Reflection is important

When I look back on all the jobs I’ve held since first entering the workforce at the ripe age of 14, there’s one observation that remains true. That the level of enjoyment, satisfaction and motivation are mostly influenced by one thing, your interactions with others.

The people you work with have a big impact on how you perceive and enjoy your job. That’s what I’ve learned. I’ve been lucky to have met many different yet all interesting people. From long term retail employees, to IT specialists, to construction workers. These interactions have taught me how to deal with people, how to solve problems in different ways and how to adjust to expectations.

I often cherish the workplace relations I’ve had with other colleagues in previous jobs. There have been less fond experiences also. Each experience has given me something to think about and learn from. If my attitude had not evolved since when I was 14, I certainly wouldn’t be good at my current job. So I’m glad to have had both positive and negative experiences.

To share a lesson with you, I’d say that tolerance is the greatest concept I’ve learned in the last decade of working. Understanding that every individual has the capacity to think and act differently to you is important. Guessing or assuming people will respond a¬†particular¬†way to something isn’t very clever. It’s important to accept people and to always respect them, even in times of irresponsibility. We are all at different stages of our lives and careers. We are unaware of different aspects that could be affecting one’s personal life. Often we perceive others inaccurately, we perceive them according to our standards, not according to a general standard. People who we think might be critical of us are probably just new to your way of thinking and approaching things.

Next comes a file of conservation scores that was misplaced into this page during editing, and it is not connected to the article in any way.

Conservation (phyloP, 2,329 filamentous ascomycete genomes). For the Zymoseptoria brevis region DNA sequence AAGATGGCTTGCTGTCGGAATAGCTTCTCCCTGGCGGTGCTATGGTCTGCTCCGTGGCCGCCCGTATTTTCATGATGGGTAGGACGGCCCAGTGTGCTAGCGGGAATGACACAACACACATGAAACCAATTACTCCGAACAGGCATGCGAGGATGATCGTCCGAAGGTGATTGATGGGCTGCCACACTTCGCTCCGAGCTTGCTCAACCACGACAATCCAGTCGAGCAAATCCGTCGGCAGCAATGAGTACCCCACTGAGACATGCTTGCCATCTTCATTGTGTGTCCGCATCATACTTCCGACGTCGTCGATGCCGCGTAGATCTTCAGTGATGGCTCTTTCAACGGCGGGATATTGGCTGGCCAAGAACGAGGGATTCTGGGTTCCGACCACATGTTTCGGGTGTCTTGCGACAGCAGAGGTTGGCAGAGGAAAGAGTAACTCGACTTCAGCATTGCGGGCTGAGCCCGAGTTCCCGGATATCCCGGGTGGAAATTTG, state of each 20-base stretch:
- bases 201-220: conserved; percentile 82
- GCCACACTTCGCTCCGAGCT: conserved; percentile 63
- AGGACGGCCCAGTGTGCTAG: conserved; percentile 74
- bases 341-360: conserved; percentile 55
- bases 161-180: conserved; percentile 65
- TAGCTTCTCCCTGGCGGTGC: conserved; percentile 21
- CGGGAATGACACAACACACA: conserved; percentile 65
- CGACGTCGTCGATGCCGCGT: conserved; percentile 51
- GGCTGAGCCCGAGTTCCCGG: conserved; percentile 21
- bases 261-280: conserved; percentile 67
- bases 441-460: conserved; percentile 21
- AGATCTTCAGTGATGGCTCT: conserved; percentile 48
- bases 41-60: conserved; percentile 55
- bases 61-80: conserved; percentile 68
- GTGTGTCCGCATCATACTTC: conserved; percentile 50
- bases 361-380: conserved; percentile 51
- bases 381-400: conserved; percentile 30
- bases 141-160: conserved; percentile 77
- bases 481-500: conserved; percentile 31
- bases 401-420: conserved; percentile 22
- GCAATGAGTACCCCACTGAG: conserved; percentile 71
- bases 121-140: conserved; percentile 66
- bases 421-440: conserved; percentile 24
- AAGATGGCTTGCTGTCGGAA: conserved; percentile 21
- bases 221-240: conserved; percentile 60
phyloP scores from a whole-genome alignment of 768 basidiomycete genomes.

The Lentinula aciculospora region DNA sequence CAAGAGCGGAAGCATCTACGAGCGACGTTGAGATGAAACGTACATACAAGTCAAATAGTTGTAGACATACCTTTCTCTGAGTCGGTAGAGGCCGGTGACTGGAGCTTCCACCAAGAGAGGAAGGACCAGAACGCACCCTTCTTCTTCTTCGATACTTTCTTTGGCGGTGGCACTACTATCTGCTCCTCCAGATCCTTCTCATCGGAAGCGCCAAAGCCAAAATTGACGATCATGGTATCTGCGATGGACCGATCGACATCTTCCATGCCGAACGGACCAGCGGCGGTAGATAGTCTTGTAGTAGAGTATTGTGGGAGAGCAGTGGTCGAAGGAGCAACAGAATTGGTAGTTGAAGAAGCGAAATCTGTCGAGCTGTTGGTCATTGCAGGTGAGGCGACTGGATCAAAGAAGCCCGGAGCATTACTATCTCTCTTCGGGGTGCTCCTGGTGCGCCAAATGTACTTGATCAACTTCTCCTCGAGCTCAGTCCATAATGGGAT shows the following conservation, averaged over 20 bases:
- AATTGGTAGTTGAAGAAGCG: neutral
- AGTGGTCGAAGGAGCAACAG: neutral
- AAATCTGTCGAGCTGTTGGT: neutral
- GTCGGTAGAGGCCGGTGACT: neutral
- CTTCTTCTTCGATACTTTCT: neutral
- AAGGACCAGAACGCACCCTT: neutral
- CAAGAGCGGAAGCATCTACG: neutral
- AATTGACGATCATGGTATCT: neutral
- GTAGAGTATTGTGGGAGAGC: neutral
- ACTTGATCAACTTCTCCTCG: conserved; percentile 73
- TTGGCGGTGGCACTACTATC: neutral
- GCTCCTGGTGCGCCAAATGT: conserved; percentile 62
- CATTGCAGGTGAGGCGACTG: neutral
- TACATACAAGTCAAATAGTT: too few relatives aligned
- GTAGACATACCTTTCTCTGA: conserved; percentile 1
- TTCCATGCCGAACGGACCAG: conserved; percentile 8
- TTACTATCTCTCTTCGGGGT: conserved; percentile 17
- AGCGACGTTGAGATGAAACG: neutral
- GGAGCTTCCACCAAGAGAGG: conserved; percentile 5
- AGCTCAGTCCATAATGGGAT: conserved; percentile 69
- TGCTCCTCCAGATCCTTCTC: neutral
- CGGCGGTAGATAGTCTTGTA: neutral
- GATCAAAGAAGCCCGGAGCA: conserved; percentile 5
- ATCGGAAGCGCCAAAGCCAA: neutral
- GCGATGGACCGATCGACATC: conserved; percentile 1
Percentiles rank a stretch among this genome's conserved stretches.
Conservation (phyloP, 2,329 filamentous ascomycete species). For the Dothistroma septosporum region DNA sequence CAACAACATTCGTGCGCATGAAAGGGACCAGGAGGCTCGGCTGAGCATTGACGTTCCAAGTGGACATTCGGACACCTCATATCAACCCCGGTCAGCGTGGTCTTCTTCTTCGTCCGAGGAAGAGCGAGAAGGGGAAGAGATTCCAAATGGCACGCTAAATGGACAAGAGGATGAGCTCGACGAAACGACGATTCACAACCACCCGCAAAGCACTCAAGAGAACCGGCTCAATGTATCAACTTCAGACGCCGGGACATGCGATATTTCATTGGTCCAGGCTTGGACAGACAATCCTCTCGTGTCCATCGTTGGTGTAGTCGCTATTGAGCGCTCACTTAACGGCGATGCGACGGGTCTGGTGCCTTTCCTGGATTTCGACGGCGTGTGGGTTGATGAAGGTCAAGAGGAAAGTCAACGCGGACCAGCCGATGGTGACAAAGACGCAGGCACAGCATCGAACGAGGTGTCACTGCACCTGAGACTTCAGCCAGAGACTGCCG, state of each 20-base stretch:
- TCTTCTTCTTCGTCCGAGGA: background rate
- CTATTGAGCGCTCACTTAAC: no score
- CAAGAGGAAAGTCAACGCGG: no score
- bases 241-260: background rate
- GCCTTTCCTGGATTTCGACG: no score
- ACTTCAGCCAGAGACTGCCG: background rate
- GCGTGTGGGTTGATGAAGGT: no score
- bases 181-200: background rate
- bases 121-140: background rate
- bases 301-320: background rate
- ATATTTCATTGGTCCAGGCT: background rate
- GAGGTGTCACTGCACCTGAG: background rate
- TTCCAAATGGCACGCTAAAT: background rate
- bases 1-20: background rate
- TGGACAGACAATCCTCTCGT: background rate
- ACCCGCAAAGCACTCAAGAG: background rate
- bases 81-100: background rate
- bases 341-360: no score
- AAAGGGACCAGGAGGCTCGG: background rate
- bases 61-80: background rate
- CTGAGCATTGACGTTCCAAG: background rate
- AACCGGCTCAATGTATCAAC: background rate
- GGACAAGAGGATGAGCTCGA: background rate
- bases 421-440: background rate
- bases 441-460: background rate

Meeting difficult people is a two way lesson. We can learn how to deal with uncomfortable situations better but we should also be assessing whether we contributed to the difficulty in the first place. We often say to ourselves “Gee, that person has a negative attitude, they don’t contribute to team morale do they?”. What we should be thinking is “how have my actions helped in bringing about the best outcome in these circumstances?”

If we place the focus on ourselves and what we can do, then our preoccupation with others tends to have less importance. If we are being constructive in order to solve problems and contribute to our organisation, then there would be less time to judge and point the finger at others.

Whether we like it or not, for most tasks we need to rely on others to accomplish them. If we can ignore minor distinctions in peoples’ personalities then the focus is placed on your actions and the work at hand. As long as you are seen as constructive, there will be people that envy or distrust you but it’s much better to sit back and reflect on what you accomplished than to focus on the flaws (or pettiness) of your colleagues. We all have flaws. It’s better to recognise and work with peoples’ strengths.